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Height Cycles in the 18th and 19th Centuries

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  • Ulrich Woitek

Abstract

In this paper, the cyclical structure of 19th century US and 18th- 19th century European height data is analyzed. Maximum Entropy spectral analysis of the physical stature of West Point cadets, Citadel students, African Americans, and Austrian soldiers reveals cyclical structure similar to the classical business cycle: a longer cycle with a length of 7-8 years, and a shorter cycle with a length of 3-5 years. The correlation between height cycles and cycles in economic variables, such as real wages or grain prices, indicates an influence of cycles in economic activity on physical stature. The phase shift between the cycles shows that economic conditions are especially important in infancy. In part this result is due to a cumulative effect: born into a recessionary period, a child is likely to face a second and third cyclical downturn at an age when the body is again sensitive to malnutrition.

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Bibliographic Info

Paper provided by Business School - Economics, University of Glasgow in its series Working Papers with number 9811.

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Date of creation: May 1998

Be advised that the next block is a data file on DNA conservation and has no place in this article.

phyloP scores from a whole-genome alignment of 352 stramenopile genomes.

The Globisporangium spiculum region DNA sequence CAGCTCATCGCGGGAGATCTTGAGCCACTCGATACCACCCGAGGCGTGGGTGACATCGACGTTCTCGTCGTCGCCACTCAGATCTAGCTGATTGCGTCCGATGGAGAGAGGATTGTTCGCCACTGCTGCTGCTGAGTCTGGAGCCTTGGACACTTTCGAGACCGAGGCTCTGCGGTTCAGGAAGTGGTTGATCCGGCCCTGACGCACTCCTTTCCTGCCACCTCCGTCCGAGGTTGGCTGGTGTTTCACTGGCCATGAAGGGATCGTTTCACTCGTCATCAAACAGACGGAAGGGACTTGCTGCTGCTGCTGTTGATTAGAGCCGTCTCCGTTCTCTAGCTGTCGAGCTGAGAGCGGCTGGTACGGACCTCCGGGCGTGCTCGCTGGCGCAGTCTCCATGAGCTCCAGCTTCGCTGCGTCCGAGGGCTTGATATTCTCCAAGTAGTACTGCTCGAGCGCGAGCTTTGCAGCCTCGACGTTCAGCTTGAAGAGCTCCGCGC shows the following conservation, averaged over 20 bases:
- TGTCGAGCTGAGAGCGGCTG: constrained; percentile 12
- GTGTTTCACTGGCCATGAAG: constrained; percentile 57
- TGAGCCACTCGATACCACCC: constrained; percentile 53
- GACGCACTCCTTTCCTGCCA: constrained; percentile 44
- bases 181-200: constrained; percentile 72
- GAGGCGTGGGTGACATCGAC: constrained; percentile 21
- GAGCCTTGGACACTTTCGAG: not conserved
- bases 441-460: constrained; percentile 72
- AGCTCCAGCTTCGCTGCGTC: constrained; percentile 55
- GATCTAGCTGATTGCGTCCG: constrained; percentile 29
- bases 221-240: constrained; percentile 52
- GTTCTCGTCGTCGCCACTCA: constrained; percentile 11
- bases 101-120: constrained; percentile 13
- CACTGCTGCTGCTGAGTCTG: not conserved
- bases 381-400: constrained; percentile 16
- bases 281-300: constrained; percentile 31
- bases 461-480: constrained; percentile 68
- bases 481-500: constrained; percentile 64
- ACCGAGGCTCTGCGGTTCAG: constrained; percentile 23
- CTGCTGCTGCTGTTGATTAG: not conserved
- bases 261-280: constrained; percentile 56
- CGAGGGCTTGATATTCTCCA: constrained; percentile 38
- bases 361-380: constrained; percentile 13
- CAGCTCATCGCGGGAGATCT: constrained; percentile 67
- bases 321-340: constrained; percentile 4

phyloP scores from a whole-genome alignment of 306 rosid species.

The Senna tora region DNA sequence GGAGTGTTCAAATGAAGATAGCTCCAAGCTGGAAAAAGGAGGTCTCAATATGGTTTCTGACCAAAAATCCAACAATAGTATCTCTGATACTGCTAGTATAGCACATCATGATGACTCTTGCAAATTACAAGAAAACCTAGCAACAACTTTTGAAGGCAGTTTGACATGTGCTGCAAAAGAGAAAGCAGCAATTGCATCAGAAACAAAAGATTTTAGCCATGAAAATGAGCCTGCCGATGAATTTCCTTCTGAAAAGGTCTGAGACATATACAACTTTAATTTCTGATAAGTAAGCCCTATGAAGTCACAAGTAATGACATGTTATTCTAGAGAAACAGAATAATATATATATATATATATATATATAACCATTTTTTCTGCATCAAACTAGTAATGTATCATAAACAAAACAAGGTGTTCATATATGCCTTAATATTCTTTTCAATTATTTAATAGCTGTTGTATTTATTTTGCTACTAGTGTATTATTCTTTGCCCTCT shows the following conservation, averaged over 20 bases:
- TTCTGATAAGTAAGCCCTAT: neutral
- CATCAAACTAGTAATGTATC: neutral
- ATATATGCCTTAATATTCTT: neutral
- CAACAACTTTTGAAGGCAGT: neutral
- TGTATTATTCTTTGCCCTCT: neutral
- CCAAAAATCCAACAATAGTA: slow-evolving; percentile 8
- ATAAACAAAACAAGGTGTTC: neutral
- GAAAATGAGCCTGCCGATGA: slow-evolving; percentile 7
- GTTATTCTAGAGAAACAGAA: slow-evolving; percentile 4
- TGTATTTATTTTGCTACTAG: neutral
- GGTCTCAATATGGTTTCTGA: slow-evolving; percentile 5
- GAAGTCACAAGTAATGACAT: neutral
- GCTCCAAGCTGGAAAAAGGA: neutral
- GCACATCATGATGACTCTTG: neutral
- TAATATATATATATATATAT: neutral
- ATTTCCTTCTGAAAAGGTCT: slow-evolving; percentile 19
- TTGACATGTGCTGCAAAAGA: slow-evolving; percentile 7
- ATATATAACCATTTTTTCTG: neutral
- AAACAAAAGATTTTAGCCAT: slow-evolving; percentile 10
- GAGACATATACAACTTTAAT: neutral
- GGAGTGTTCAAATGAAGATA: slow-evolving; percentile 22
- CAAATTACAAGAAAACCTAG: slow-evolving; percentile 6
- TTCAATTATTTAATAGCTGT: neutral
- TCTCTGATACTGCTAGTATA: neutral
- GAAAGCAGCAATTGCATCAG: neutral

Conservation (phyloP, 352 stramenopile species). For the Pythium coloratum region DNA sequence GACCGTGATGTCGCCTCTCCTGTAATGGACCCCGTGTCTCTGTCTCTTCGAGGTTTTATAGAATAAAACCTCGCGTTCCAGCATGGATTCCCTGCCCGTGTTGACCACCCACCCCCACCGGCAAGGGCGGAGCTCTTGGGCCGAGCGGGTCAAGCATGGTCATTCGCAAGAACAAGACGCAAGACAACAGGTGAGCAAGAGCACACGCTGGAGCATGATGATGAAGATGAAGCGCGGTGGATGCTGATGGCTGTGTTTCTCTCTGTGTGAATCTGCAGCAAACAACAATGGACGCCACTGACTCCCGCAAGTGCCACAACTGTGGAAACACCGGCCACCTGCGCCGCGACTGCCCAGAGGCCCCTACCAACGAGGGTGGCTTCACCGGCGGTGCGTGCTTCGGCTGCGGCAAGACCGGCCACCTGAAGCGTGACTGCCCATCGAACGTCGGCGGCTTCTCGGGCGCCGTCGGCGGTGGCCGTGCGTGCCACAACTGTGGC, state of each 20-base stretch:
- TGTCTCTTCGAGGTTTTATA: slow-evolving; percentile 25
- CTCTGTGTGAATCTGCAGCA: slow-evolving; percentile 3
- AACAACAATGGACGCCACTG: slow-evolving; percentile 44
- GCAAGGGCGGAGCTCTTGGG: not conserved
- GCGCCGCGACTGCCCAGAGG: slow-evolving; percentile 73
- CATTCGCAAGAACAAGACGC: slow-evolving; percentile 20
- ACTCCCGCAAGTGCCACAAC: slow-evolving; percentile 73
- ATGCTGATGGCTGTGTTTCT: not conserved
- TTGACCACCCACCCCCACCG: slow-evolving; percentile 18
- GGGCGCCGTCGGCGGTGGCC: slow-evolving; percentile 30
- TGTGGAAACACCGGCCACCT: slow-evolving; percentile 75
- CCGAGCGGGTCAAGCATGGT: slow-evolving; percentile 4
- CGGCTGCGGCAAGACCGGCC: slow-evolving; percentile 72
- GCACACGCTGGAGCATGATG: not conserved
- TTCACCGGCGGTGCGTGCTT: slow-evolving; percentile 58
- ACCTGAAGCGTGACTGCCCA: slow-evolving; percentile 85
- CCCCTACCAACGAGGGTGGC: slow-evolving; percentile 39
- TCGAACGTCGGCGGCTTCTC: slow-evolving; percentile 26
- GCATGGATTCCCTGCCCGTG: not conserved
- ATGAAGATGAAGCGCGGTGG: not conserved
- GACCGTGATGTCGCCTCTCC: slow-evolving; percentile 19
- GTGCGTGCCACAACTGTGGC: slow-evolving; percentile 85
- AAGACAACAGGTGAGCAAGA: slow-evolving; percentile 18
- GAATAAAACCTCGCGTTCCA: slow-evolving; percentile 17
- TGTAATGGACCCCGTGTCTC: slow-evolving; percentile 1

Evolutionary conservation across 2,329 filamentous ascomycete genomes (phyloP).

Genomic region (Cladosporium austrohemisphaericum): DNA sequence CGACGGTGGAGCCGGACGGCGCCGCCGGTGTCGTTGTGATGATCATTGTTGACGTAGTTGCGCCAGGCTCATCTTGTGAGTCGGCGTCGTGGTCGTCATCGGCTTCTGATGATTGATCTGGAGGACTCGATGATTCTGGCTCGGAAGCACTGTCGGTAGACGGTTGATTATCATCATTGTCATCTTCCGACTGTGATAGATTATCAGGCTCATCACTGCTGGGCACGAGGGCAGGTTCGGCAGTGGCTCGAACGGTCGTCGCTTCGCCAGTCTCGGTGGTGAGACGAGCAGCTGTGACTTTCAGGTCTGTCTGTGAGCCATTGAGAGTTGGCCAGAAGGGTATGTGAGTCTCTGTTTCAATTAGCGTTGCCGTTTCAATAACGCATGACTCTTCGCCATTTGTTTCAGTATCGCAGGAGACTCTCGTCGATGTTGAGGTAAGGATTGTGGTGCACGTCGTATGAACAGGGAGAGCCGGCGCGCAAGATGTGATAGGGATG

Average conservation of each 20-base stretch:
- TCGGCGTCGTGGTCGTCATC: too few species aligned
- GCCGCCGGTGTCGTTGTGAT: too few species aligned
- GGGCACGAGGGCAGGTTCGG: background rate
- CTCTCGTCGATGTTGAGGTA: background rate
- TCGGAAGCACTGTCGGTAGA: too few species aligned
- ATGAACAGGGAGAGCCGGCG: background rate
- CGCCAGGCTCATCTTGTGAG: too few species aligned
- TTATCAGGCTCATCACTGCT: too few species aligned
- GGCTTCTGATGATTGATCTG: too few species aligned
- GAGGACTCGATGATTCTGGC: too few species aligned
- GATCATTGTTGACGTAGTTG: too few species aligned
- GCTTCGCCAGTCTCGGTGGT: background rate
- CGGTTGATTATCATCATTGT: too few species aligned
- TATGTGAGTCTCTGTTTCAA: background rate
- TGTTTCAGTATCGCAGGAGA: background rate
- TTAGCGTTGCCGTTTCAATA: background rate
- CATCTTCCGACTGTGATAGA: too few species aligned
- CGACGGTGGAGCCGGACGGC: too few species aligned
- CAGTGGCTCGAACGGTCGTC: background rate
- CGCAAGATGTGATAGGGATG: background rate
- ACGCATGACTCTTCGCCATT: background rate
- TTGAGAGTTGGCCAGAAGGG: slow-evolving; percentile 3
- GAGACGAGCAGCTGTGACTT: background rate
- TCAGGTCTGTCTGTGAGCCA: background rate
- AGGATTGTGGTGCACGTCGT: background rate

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Handle: RePEc:gla:glaewp:9811

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Keywords: Business Cycles; Heights; Nutritional Status;

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References

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Cited by:
  1. Skoufias, Emmanuel & Vinha, Katja, 2012. "Climate variability and child height in rural Mexico," Economics & Human Biology, Elsevier, vol. 10(1), pages 54-73.
  2. Carson, Scott Alan, 2011. "Was the 19th century stature-insolation relationship similar across independent samples? Evidence from soldiers and prisoners," Journal of Behavioral and Experimental Economics (formerly The Journal of Socio-Economics), Elsevier, vol. 40(2), pages 199-207, April.
  3. van den Berg, Gerard J. & Pinger, Pia, 2014. "A Validation Study of Transgenerational Effects of Childhood Conditions on the Third Generation Offspring's Economic and Health Outcomes Potentially Driven by Epigenetic Imprinting," IZA Discussion Papers 7999, Institute for the Study of Labor (IZA).
  4. Jacobs, Jan & Tassenaar, Vincent, 2003. "Height, income, and nutrition in the Netherlands: the second half of the 19th century," Research Report 03C35, University of Groningen, Research Institute SOM (Systems, Organisations and Management).
  5. Brabec, Marek, 2005. "Analysis of periodic fluctuations of the height of Swedish soldiers in 18th and 19th centuries," Economics & Human Biology, Elsevier, vol. 3(1), pages 1-16, March.
  6. Steckel, Richard H., 2009. "Heights and human welfare: Recent developments and new directions," Explorations in Economic History, Elsevier, vol. 46(1), pages 1-23, January.
  7. Lemmens, Aurélie & Croux, Christophe & Dekimpe, Marnik G., 2008. "Measuring and testing Granger causality over the spectrum: An application to European production expectation surveys," International Journal of Forecasting, Elsevier, vol. 24(3), pages 414-431.
  8. Cvrcek, Tomas, 2006. "Seasonal anthropometric cycles in a command economy: The case of Czechoslovakia, 1946-1966," Economics & Human Biology, Elsevier, vol. 4(3), pages 317-341, December.